Permanent Fellow at the Kulturwissenschaftliches Institut Essen (KWI) and Professor of Political Science, University Duisburg-Essen
Resident at the Forschungskolleg Humanwissenschaften:October–December 2020
Research topic at the Forschungskolleg Humanwissenschaften:»›We need thicker skins‹: Tolerance in fractured societies«
We live in times in which many people who are deeply concerned about the rising intolerance toward stigmatized groups nevertheless reject the language of tolerance as patronizing, depoliticizing and morally flawed. Among political philosophers from Herbert Marcuse to Wendy Brown, there is a broad consensus that tolerance is a highly ambiguous attitude and a questionable political principle. Tolerance is criticized for being both unjust and unstable. Instead of tolerance, mutual recognition is championed as a more appropriate democratic ideal. I argue that demands of recognition, when overstretched, become incompatible with the growing pluralization of liberal societies. Beyond the social contributions and moral qualities which deserve recognition, there is also a wide range of religious or secular speech acts and attitudes which, depending on the perspective, ought to be tolerated even if they cannot be wholeheartedly accepted or embraced. Whereas theories of recognition are often marked by their orientation to harmony, theories of toleration are more plausible for those who believe that in fractured and divided societies modus vivendi settlements are sometimes to be preferred to the futile search for a universal consensus. The fellowship project therefore argues for a concept of tolerance that cannot be entirely reduced to recognition. Following Jeremy Waldron and others, the project also shifts attention from the subjects of tolerance to those citizens, for example office-holders, who can be expected to develop an even »thicker skin« than ordinary citizens. Based on a definition of tolerance as the willing acceptance of the limits of one’s own social power, I will also dwell on some recent controversies surrounding the »no platform« campaigns against public figures such as Germaine Greer, Judith Butler or Achille Mbembe. (Volker Heins)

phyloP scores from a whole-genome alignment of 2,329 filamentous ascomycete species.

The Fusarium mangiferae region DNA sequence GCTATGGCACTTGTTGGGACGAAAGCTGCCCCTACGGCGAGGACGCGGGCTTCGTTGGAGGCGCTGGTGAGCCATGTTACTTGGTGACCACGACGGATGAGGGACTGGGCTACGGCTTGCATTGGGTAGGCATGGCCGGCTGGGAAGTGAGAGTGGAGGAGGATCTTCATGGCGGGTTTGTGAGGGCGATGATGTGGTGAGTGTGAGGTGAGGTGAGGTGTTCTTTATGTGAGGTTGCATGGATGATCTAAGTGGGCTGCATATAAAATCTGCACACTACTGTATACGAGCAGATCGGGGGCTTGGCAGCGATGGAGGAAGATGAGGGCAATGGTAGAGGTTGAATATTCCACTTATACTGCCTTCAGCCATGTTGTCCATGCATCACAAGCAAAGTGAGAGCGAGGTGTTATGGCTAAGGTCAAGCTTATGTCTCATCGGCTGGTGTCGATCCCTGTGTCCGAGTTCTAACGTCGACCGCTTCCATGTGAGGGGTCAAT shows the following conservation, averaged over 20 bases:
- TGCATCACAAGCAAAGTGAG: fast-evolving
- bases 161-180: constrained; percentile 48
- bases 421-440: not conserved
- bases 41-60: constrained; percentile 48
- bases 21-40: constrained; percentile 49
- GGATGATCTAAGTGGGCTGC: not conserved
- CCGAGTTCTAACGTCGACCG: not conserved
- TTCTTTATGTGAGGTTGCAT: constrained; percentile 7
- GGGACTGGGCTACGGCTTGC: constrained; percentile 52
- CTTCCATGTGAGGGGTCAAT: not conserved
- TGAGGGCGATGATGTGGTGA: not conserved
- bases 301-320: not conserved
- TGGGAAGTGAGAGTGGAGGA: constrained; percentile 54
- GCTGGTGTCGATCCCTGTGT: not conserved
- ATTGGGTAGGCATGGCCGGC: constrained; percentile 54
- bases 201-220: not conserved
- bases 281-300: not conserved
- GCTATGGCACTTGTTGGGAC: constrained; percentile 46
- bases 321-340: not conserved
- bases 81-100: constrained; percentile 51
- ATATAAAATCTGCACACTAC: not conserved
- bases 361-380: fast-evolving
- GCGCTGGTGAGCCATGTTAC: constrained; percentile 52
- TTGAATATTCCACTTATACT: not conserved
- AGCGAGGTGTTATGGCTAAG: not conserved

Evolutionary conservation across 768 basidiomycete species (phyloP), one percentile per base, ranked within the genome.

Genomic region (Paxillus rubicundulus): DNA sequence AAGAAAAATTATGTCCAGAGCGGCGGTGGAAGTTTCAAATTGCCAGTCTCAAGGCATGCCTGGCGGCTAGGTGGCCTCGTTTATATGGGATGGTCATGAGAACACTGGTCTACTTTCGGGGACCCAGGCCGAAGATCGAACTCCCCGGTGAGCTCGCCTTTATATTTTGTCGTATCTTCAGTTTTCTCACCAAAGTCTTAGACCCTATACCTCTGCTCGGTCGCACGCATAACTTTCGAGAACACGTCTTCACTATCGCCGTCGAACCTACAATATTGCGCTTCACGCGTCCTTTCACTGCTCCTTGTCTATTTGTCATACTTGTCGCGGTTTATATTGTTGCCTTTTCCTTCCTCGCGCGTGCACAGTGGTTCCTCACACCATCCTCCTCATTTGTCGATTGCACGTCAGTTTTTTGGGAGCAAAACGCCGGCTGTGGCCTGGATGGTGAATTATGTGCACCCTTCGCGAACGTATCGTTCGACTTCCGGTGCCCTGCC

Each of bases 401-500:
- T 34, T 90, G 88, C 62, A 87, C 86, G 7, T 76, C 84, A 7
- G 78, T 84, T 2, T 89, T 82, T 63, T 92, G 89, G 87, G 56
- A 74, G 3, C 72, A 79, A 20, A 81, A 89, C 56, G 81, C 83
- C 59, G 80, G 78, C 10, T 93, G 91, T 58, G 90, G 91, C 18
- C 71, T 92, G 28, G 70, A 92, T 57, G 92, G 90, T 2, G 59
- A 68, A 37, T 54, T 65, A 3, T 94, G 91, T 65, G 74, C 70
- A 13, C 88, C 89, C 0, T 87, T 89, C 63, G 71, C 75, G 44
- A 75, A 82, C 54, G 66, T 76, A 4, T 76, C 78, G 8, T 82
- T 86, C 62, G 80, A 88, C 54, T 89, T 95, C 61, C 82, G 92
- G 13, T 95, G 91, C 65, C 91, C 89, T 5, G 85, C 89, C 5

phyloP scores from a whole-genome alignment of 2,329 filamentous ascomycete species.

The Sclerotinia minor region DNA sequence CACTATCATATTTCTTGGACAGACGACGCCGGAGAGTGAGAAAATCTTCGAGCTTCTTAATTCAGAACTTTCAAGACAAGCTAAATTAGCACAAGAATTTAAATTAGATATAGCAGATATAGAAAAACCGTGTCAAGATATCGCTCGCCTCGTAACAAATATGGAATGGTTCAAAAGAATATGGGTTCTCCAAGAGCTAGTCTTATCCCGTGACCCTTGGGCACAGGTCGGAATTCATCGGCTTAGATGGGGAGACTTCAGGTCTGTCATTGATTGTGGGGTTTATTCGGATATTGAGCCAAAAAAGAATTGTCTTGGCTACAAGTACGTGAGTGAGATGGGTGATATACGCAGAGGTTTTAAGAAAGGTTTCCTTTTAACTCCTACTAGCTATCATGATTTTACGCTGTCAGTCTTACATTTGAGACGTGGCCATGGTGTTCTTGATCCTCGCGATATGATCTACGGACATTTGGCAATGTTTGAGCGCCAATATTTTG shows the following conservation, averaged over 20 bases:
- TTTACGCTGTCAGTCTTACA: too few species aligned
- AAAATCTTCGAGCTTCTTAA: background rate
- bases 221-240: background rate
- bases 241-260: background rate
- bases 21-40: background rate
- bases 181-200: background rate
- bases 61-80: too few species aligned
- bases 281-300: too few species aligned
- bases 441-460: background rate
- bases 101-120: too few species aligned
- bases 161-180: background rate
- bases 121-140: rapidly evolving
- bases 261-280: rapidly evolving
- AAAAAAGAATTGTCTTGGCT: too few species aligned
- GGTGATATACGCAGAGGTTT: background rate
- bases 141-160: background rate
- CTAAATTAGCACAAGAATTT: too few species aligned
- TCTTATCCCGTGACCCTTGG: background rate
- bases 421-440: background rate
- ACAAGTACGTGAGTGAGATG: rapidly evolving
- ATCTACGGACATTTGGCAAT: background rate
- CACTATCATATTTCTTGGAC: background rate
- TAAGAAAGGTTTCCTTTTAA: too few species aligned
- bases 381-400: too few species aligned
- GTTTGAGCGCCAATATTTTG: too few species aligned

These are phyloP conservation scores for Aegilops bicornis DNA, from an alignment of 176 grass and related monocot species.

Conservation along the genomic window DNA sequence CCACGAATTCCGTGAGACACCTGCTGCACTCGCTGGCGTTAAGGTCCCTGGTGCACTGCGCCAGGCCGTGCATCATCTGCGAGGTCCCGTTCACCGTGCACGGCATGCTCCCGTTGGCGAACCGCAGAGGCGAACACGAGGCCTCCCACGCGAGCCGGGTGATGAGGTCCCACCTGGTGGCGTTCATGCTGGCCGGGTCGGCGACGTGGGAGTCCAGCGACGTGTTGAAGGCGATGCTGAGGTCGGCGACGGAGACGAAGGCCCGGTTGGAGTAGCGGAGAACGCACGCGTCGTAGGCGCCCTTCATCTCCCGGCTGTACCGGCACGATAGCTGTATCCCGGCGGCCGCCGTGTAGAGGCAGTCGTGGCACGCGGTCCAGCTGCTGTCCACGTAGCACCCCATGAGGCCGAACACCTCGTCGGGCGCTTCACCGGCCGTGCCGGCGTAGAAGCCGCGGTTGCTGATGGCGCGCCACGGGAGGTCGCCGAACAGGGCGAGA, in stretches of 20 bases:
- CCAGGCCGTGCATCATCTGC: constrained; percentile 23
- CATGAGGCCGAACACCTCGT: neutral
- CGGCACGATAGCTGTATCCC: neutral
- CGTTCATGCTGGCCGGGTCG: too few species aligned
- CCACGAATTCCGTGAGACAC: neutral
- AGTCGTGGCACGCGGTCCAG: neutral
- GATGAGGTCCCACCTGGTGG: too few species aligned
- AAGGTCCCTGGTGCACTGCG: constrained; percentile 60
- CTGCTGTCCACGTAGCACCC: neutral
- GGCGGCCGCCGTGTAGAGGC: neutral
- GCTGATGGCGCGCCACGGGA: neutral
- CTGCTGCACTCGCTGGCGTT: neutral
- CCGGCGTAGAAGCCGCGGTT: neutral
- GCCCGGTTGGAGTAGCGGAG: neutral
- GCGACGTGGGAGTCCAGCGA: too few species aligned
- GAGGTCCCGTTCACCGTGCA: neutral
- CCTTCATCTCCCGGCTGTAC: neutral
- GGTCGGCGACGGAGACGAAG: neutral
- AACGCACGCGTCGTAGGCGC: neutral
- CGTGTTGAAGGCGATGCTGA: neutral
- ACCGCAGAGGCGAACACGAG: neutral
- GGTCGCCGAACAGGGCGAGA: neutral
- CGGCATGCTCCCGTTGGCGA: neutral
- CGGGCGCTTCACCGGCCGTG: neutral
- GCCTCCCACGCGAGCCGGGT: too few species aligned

Research partner:Volker Heins follows the invitation of Ferdinand Sutterlüty (Professor of sociology at Goethe University) and the University's research center »Religiöse Positionierung. Modalitäten und Konstellationen in jüdischen, christlichen und islamischen Kontexten«.
Scholarly profile of Volker Heins Volker Heins is a Permanent Fellow at the Kulturwissenschaftliches Institut Essen (KWI) and teaches Political Science at the University of Duisburg-Essen. In addition, he is a member of the board of the Käte Hamburger Kolleg in Duisburg. After studying political science and philosophy in Bonn, Florence and Frankfurt am Main, he worked at the Frankfurt Institute for Social Research. Various visiting professorships and fellowships took him to India, Israel, the USA and Canada, where he taught at McGill University in Montreal for several years. He is co-founder of the Academy in Exile, which invites persecuted scholars from authoritarian states to Germany.
Please find more information about Volker Heins here.
Main areas of research:Modern political theory; migration and democracy; exile
- Offene Grenzen für alle: Eine notwendige Utopie, Hamburg: Hoffmann & Campe 2021 (forthcoming).
- »Can the refugee speak? Albert Hirschman and the changing meanings of exile«, in: Thesis Eleven, No. 158, 2020, p. 42-57.
- (with Cristine Unrau) »Anti-immigrant movements and the self-poisoning of the civil sphere: The case of Germany«, in: Jeffrey C. Alexander, Trevor Stack, Farhad Khosrokhavar (Eds.), Breaching the Civil Order: Radicalism and the Civil Sphere, Cambridge, UK: Cambridge University Press 2020, p. 145-169.
- »More Modest and More Political: From the Frankfurt School to the Liberalism of Fear«, in: Samantha Ashenden, Andreas Hess (Eds.), Between Utopia and Realism: The Political Thought of Judith N. Shklar, Philadelphia, PA: University of Pennsylvania Press 2019, p. 179-197.
- »Kultureller Pluralismus und Kritische Theorie«, in: Ulf Bohmann, Paul Sörensen (Eds.), Kritische Theorie der Politik, Berlin: Suhrkamp 2019, p. 672-693.
- »Herbert Marcuse, One-Dimensional Man«, in: Jacob T. Levy (Ed.), The Oxford Handbook of Classics in Contemporary Political Theory, Oxford: Oxford University Press 2017, doi: 10.1093/oxfordhb/9780198717133.013.48.